The Watershed Process and Sustainability Research Group (WPS or “WHOOPS!” for short) is out and about, wading through beautiful streams in central and coastal Maine. The team is making measurements to quantify water flow, water quality loads, stream channel stability, and headwater runoff patterns in Acadia, Wells, Damariscotta, Sebago, and other locations Downeast. The field measurements and desktop analyses that use the data are driven by several research projects focused on solutions to coastal bacteria pollution problems, development of better predictors of watershed runoff delivery patterns, and identification of stream impacts from land use alterations and climate change.
What do headwater streams in Maine look like and how do they change over time? Where do streams in coastal Maine watersheds begin? How do coastal watersheds respond to rainfall and what landscape characteristics influence pollutant delivery to tidal estuaries? Better numbers on streams and the flows they carry will help resource managers make decisions to protect Maine’s streams, rivers, lakes and estuaries. Here are shots from our recent travels!
In the News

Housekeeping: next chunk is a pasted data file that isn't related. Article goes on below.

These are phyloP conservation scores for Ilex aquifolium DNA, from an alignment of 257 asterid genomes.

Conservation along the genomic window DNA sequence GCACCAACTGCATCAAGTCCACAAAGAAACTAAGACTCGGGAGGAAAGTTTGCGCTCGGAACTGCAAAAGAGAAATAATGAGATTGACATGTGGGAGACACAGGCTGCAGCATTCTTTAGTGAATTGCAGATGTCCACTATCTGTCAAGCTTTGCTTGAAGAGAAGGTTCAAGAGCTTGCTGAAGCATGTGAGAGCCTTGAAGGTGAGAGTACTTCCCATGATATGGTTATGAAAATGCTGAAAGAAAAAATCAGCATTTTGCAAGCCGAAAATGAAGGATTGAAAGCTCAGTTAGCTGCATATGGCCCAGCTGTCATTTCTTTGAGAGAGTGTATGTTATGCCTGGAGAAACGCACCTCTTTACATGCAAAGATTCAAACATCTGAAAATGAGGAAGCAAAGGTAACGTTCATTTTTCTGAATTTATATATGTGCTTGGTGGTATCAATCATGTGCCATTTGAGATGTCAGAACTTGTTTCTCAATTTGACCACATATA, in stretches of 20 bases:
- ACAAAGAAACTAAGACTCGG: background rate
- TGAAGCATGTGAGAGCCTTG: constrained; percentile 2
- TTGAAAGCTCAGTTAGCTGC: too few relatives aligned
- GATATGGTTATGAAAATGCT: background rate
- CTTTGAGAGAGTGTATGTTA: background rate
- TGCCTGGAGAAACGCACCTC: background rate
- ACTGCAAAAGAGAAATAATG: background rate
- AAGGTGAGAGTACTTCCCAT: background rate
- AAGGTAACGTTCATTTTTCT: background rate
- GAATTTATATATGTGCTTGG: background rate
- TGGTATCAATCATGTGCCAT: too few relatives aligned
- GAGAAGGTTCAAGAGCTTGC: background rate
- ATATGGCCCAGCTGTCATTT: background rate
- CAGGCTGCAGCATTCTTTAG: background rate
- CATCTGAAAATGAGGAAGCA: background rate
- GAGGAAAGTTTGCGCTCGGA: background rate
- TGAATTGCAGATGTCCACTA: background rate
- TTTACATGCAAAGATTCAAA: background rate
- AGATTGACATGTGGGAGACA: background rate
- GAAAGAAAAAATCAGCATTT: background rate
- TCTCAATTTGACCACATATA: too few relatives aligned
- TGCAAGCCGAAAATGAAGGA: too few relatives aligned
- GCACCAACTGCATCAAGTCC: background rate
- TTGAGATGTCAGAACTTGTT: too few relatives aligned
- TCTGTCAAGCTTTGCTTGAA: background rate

“Job Well Done” to Caroline Carrigan who wrapped up her summer research project focused on coastal watershed erosion with the Sea Fellows program at the Darling Marine Center last week. Caroline presented a poster summarizing results from her project, Surface Flow Patterns and Process in Coastal Maine Settings. As an EES student, Caroline became interested in watershed processes through her participation in the ERS Freshwater Flows course last spring. She used information from that course to link rainfall, watershed runoff and erosion in coastal areas using a mix of hydrologic modeling, field sampling and sediment transport calculations. Way to go Caroline!
CONGRATULATIONS TO BRETT GERARD for being selected for the Michael J. Eckardt Dissertation Fellowship Award for the 2016-17 school year! The award letter specifically identifies Brett’s selection as recognition of his outstanding academic performance. Great job Brett! 😎
As of February 1, 2016, the Watershed Process and Sustainability Research Group (WPSRG) is now a proud contributor to the Maine Cooperative Snow Survey Program!
McLaughlin, R. 2015. Two contrasting views of stream sediment sources. Environmental Connection (publication of the International Erosion Control Assn.), Vol. 9, Issue 3, pp. 8-9.
McDermott, A. 2015. Scientists develop new tools to anticipate coastal pollution in Maine AGU Geospace Blogosphere (12/30/15)
The Future of Dams. http://umaine.edu/news/blog/2015/08/10/the-future-of-dams/ University of Maine News (8/10/15)
Student Research Spotlight: Looking for Warning Signs Beneath the Surface http://umaine.edu/mitchellcenter/news/news-2/student-research-spotlight-looking-for-warning-signs-beneath-the-surface/ Sen. George J. Mitchell Center News (2/18/15)
Publication finds upland sources contribute to sediment loads http://umaine.edu/mitchellcenter/2015/01/29/upland-suburban-agricultural-areas-contribute-lions-share-of-sediment-load-today/ Sen. George J. Mitchell Center News (1/29/15)